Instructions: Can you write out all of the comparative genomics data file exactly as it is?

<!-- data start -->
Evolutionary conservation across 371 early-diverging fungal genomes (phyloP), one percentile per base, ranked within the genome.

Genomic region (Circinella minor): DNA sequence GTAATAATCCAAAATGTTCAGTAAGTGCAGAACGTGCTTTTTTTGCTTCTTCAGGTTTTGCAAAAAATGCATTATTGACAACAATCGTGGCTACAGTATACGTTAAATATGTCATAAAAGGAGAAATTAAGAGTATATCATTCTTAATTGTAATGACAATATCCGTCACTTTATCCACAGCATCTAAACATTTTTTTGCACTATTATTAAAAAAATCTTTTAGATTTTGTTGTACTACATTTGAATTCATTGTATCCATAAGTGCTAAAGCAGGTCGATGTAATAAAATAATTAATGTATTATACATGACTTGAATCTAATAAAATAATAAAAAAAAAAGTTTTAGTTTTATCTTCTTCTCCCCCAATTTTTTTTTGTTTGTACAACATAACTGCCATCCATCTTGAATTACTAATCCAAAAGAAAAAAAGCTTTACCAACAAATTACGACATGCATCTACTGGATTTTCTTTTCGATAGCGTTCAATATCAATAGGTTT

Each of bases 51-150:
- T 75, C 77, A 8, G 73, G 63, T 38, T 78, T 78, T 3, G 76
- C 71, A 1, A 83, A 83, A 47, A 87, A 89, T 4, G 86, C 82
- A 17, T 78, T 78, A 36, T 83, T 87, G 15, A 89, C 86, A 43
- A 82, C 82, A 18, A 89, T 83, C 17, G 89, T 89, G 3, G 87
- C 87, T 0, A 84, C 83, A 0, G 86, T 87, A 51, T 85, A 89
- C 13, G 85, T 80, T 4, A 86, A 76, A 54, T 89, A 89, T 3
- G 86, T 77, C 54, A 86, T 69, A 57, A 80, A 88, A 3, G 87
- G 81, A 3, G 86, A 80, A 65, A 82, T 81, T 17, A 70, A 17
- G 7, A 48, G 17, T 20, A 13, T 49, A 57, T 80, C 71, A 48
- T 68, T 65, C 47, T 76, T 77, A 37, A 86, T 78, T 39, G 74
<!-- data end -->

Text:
Evolutionary conservation across 371 early-diverging fungal genomes (phyloP), one percentile per base, ranked within the genome.

Genomic region (Circinella minor): DNA sequence GTAATAATCCAAAATGTTCAGTAAGTGCAGAACGTGCTTTTTTTGCTTCTTCAGGTTTTGCAAAAAATGCATTATTGACAACAATCGTGGCTACAGTATACGTTAAATATGTCATAAAAGGAGAAATTAAGAGTATATCATTCTTAATTGTAATGACAATATCCGTCACTTTATCCACAGCATCTAAACATTTTTTTGCACTATTATTAAAAAAATCTTTTAGATTTTGTTGTACTACATTTGAATTCATTGTATCCATAAGTGCTAAAGCAGGTCGATGTAATAAAATAATTAATGTATTATACATGACTTGAATCTAATAAAATAATAAAAAAAAAAGTTTTAGTTTTATCTTCTTCTCCCCCAATTTTTTTTTGTTTGTACAACATAACTGCCATCCATCTTGAATTACTAATCCAAAAGAAAAAAAGCTTTACCAACAAATTACGACATGCATCTACTGGATTTTCTTTTCGATAGCGTTCAATATCAATAGGTTT

Each of bases 51-150:
- T 75, C 77, A 8, G 73, G 63, T 38, T 78, T 78, T 3, G 76
- C 71, A 1, A 83, A 83, A 47, A 87, A 89, T 4, G 86, C 82
- A 17, T 78, T 78, A 36, T 83, T 87, G 15, A 89, C 86, A 43
- A 82, C 82, A 18, A 89, T 83, C 17, G 89, T 89, G 3, G 87
- C 87, T 0, A 84, C 83, A 0, G 86, T 87, A 51, T 85, A 89
- C 13, G 85, T 80, T 4, A 86, A 76, A 54, T 89, A 89, T 3
- G 86, T 77, C 54, A 86, T 69, A 57, A 80, A 88, A 3, G 87
- G 81, A 3, G 86, A 80, A 65, A 82, T 81, T 17, A 70, A 17
- G 7, A 48, G 17, T 20, A 13, T 49, A 57, T 80, C 71, A 48
- T 68, T 65, C 47, T 76, T 77, A 37, A 86, T 78, T 39, G 74